Ballot Measure 104: Oregon Gets Down & Dirty With What It Means To Raise Revenue

All summer we have been talking about the fallout from the Supreme Court’s decision in South Dakota v. Wayfair. We analyzed the opinion when it came out; we looked at the initial state responses in August; and we looked at one of the early Federal proposals in September. It’s been an exciting ride!

One of the things we’ve come to realize is that the Wayfair decision signals a convergence of the disparate state nexus thresholds for different types of tax. Correctly or not, the Commerce Clause and Due Process nexus thresholds for sales tax and income tax regimes are converging around the idea that a taxpayer needs to have “minimum contacts” with a taxing jurisdiction and must “purposefully avail” themselves of the jurisdiction’s economic market. Thanks to Public law 86-272 (codified at 15 USC §§ 381-384), nuance still exists in the areas of sales of solicitation of sales of tangible personal property. Also, the requirements of internal and external consistency help limit the deleterious impact of having thousands of taxing jurisdictions each doing their own thing.

Because there are all of these limitations and restrictions on a state’s ability to tax activity within its borders (however that may be defined), states in the last few years have been relying more and more heavily on “fees.” The challenge, of course, is that there isn’t a good definition of how to distinguish a “fee” from a “tax.”

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Oregon Shifts Heavy Equipment Personal Property Tax Burden to Contractors starting in 2019

Large and small heavy equipment rental providers throughout the state of Oregon recently scored a huge victory when Governor Brown signed HB 4139 into law earlier last month. The new law replaces Oregon’s existing personal property tax system for heavy equipment with a 2 percent tax on every heavy equipment rental transaction starting in 2019. While many states have either eliminated personal property tax or have exempted certain manufacturing and construction businesses from ad valorem property tax, Oregon was one of the few remaining that offered no relief or reform of any kind for heavy equipment rental providers. Critics often cited the compliance costs associated with the business personal property tax as complex and burdensome in a way that discouraged many companies from accurately reporting. The old system was a location-based tax, meaning that a company would be taxed on heavy machinery it owned based on where it was sitting on January 1 of that year. Heavy equipment rental businesses often rent their equipment out all over the state and beyond, so tracking location of constantly moving equipment for tax purposes proved difficult and also created the potential of requiring companies to pay additional tax in multiple counties or states on the same equipment where assessment dates varied.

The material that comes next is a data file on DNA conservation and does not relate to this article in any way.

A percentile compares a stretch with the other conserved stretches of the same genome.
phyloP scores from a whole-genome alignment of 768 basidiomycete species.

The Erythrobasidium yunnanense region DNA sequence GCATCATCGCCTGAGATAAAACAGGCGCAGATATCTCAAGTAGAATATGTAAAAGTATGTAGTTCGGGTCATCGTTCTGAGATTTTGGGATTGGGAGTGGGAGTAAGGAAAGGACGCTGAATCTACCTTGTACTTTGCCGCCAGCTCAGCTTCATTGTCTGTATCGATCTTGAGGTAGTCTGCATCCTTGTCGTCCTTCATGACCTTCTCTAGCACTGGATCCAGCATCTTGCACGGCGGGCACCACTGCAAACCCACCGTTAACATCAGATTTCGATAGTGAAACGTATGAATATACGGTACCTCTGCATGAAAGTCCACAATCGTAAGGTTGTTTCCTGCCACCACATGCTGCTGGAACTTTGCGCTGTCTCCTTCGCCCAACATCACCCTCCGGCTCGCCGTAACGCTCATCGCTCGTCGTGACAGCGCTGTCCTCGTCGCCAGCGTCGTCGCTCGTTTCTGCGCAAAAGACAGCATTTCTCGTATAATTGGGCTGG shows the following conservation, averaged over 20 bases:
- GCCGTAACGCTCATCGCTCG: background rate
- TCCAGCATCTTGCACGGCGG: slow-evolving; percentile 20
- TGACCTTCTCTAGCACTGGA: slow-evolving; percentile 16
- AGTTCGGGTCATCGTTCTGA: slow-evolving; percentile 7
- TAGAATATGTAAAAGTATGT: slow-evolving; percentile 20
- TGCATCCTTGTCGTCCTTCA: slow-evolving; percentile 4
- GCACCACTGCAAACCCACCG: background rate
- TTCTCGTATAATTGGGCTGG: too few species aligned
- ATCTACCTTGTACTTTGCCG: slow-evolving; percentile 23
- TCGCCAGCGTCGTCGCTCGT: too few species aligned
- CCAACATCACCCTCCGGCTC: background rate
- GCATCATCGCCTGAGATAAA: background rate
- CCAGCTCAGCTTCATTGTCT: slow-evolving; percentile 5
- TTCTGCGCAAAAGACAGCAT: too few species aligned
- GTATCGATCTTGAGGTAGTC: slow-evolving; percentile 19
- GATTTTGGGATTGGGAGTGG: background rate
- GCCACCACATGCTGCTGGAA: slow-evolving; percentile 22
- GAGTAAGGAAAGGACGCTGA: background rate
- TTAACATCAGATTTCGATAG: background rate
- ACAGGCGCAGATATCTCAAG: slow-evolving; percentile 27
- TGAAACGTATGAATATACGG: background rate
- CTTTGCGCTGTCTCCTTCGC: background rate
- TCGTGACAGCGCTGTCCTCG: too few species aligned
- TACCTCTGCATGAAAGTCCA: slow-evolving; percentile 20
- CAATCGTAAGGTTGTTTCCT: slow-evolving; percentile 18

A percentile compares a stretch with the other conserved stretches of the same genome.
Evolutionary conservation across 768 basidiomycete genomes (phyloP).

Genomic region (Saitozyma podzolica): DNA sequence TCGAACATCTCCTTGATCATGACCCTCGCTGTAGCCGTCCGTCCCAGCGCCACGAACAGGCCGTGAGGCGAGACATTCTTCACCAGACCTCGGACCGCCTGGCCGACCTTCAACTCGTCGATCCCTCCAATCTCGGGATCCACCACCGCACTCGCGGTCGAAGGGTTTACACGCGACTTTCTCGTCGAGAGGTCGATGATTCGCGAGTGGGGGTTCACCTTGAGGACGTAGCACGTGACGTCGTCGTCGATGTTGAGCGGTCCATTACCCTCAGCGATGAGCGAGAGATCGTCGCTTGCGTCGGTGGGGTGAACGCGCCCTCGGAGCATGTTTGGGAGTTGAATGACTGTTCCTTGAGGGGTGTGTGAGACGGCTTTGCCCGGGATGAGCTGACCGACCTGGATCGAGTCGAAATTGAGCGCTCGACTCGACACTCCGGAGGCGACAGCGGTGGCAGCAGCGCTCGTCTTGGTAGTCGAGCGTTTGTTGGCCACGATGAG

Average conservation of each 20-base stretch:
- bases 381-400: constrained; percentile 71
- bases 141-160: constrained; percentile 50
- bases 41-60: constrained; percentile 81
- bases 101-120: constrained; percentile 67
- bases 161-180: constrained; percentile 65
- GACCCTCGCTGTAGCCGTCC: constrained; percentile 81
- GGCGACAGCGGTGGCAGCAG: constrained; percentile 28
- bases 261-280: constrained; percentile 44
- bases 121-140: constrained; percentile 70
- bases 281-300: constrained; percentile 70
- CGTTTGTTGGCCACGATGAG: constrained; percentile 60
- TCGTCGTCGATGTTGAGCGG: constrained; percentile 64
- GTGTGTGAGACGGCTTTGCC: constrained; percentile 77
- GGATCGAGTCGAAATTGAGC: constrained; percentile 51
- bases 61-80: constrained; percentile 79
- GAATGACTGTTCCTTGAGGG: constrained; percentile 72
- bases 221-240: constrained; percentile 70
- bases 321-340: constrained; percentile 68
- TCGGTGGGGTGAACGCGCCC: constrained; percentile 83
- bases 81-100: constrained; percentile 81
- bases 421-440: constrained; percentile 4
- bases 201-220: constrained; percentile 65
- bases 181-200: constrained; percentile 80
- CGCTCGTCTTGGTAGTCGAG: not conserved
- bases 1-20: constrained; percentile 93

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Tax Reform Now: Five Actions to Consider Before December 31, 2017

Congress officially passed the Tax Cuts and Jobs Act on December 20th. Despite conflicting reports on when President Trump will sign the Act, he will sign it. Here are five last-minute actions you should consider for tax planning before the New Year to minimize your 2017 and 2018 tax liability. This article is the first in a series planned to address the numerous changes to tax law imposed by the Tax Cuts and Jobs Act. We strongly recommend you consult with your tax attorneys and tax advisors on the impact of the act on your 2017 taxes and to plan for future years.

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Is Picasso Coming to Portland?

On Monday, May 11, 2015 Pablo Picasso’s oil painting, “Women of Algiers (Version O)” sold for an astonishing, and record breaking, $179.4 million, inclusive of buyer’s premium, at Christy’s in New York.  This surpasses the paltry $142 million paid for the previous record holder “Three Studies of Lucien Freud,”  by Francis Bacon, which was loaned […]

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Deadline Extended to December 31, 2014 for Charitable Distributions from IRAs

Congress has extended the qualified charitable distribution tax break for 2014. An eligible taxpayer may make a tax free charitable distribution directly from their IRA or Roth IRA to a qualified charitable organization. An eligible tax payer is an individual age 70½ or older and the aggregate contribution cannot exceed $100,000. This tax break was […]

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